Green Book, inspired by a true story, is directed by Peter Farrelly and stars Viggo Mortensen and Mahershala Ali.

After the club he bounces for is shut for renovations, a working-class Italian-American, Tony Lip (Mortensen) needs work desperately to provide for his family. He soon gets work as a driver for Dr Don Shirley, an African-American piano player who hires him for a trip for concerts set around the Deep South during the early 1960s. Whilst on tour, both men must put their social differences behind them and learn to tolerate each other in a time of great political and racial strife.

Mortensen as Tony completely transforms himself physically and mentally. His weight gain makes him completely unrecognisable and his speech is hauntingly accurate. His commitment is absolutely astounding and shines in both his funny and more emotional scenes. His sense of humour is infectious and creates great chemistry with not only Ali but with the audience as well. This role could have been stereotypical in the hands of another actor but Mortensen, with his range and adaptability, gives us a character to really root for, even if some of his beliefs and views are skewed somewhat. Saying that his growth throughout the film as he builds up his relationship with Ali’s Shirley is effortless. Mortensen proves once again that he can pull off even the toughest dramatic roles in an emphatic fashion and continues to show Hollywood that he is a true and rare talent.

Ali also has something to show the industry, and that is that he is one of the most hardworking, dynamic and promising young actors in the business. It is hard to compare Ali with Mortensen because their characters are so different. Shirley is upstanding, well spoken and secretive. Ali carries him with him a swagger and a cool head which makes interactions with Tony funnier and at times, heartbreaking. Ali’s attention to detail for his character is unmatched, from his speech to his strange sense of humour, clashing with Tony’s personality on multiple occasions. These quirks and ultimate clash of ideologies makes the pair so enjoyable and interesting to understand and just look at. Their differences are what make these characters such a joy to simply listen to, let alone watch. Their chemistry is second to none and the relationship sets a very high benchmark for other double acts, whether dramatic or comedic, to meet going forward.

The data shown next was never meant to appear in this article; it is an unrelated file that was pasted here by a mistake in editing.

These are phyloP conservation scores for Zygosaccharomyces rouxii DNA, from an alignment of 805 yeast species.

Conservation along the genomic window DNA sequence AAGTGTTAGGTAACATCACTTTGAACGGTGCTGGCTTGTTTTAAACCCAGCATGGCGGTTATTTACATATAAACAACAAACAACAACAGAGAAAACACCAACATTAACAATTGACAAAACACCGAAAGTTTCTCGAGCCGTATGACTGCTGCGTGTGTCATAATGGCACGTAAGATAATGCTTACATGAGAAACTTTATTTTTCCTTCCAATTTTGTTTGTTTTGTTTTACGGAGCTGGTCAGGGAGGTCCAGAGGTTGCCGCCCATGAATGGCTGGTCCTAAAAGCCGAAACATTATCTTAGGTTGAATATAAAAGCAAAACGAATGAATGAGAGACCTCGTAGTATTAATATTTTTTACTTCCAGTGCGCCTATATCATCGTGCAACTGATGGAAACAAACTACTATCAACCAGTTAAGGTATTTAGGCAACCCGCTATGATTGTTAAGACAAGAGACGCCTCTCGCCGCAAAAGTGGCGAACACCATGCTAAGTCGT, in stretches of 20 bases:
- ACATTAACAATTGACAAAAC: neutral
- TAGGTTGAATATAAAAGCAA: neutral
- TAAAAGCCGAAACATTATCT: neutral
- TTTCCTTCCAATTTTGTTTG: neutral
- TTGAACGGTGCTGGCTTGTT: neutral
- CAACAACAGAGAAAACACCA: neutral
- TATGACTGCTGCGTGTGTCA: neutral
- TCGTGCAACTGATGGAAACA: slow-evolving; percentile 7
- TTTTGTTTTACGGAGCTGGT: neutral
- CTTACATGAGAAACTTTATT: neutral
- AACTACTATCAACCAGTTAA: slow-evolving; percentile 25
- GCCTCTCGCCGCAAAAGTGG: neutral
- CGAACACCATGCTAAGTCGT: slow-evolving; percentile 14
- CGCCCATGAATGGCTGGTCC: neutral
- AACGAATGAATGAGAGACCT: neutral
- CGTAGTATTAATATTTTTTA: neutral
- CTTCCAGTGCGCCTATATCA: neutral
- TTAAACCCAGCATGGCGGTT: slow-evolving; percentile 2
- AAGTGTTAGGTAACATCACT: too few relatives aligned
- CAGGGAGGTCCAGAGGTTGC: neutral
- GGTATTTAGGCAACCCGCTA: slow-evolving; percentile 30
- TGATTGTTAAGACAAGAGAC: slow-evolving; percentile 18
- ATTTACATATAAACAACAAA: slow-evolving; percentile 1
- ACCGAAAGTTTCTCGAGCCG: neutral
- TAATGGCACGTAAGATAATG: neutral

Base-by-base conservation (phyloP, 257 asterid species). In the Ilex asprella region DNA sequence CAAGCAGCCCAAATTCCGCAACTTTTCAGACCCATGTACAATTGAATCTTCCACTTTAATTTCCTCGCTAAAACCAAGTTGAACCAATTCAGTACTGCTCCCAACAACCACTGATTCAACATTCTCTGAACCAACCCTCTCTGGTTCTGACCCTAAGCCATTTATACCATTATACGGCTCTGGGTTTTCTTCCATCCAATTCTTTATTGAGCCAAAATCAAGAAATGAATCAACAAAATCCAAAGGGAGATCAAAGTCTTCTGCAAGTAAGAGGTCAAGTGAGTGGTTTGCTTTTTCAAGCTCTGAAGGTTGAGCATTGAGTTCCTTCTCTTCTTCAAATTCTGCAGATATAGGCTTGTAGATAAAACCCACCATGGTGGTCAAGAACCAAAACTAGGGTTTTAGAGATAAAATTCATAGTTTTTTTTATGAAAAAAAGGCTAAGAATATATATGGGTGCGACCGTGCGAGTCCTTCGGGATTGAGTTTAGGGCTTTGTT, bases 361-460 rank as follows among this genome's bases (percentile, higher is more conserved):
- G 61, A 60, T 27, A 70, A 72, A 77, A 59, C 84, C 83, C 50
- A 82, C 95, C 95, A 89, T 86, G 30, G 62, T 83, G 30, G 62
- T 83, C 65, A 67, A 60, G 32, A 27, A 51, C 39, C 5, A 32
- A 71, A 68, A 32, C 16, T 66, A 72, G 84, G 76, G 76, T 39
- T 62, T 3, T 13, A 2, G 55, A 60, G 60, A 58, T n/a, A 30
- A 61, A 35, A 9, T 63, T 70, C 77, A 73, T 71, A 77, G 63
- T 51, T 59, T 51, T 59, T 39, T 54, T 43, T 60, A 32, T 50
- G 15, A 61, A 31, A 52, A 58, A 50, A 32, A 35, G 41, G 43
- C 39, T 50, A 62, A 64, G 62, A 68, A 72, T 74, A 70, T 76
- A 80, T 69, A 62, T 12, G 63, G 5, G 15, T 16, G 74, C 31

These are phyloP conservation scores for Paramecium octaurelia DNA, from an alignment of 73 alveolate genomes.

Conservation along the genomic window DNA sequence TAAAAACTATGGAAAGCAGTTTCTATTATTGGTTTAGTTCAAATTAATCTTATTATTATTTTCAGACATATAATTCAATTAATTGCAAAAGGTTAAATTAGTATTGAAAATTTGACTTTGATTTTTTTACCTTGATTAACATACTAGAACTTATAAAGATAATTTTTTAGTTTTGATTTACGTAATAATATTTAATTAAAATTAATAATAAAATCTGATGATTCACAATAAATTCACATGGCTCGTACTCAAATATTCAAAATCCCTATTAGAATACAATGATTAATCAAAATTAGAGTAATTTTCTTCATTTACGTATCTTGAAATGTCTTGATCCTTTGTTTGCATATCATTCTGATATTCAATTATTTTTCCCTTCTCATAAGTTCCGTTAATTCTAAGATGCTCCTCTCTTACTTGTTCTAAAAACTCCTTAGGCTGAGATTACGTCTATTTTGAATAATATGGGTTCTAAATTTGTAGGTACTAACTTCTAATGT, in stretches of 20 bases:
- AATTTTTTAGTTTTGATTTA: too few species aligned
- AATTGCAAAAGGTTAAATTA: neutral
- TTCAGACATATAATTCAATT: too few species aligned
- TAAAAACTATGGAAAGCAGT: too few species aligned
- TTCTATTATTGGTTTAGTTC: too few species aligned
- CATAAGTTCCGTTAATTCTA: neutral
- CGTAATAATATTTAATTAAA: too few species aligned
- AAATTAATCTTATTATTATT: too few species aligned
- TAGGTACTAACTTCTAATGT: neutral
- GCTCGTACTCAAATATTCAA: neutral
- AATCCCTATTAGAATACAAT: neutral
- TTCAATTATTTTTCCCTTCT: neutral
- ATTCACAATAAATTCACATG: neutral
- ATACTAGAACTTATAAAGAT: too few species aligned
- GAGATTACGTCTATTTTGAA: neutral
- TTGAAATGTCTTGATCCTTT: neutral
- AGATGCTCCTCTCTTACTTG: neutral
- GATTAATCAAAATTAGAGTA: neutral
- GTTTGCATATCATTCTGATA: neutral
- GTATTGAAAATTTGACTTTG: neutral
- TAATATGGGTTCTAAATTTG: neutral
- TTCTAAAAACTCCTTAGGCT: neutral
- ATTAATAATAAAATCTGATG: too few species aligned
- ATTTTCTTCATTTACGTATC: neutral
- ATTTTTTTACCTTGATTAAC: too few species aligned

Although Farrelly’s direction is good for this type of story, his eye for period authenticity is notable here. Everything from the costumes, cars and, most importantly, the music is well done and elevate the film despite its barnstorming performances. The era of early 1960s America is beautiful and unapologetic. The film forefronts the social and racial issues but works because of the work put into realising the period for the screen. Set against these levels of accuracy, these issues of inequality become heightened and serve a purpose aesthetically as well as narratively. It all works seamlessly to bring the audience closer to the characters and their story of acceptance and friendship through a troubled time in American history. These aspects also make the film more believable of course but carries an upbeat and light tone. The music especially is one of the most essential of these, with choices that encapsulate the era perfectly and even helps the characters through rough situations.

Even if it does seem made to win awards, that should not take away from the power of this film. The story is important and the performances excellent. Despite rather conventional camera work, there is a terrific sense of place and time which the film has. Green Book gives us a glimpse into life during political upheaval and social injustice and the core relationship at its centre is one of the most powerful double acts I’ve seen in years, setting a new level of performance. Hollywood should definitely sit up and pay attention to this one as the Oscars roll around once again. Good show.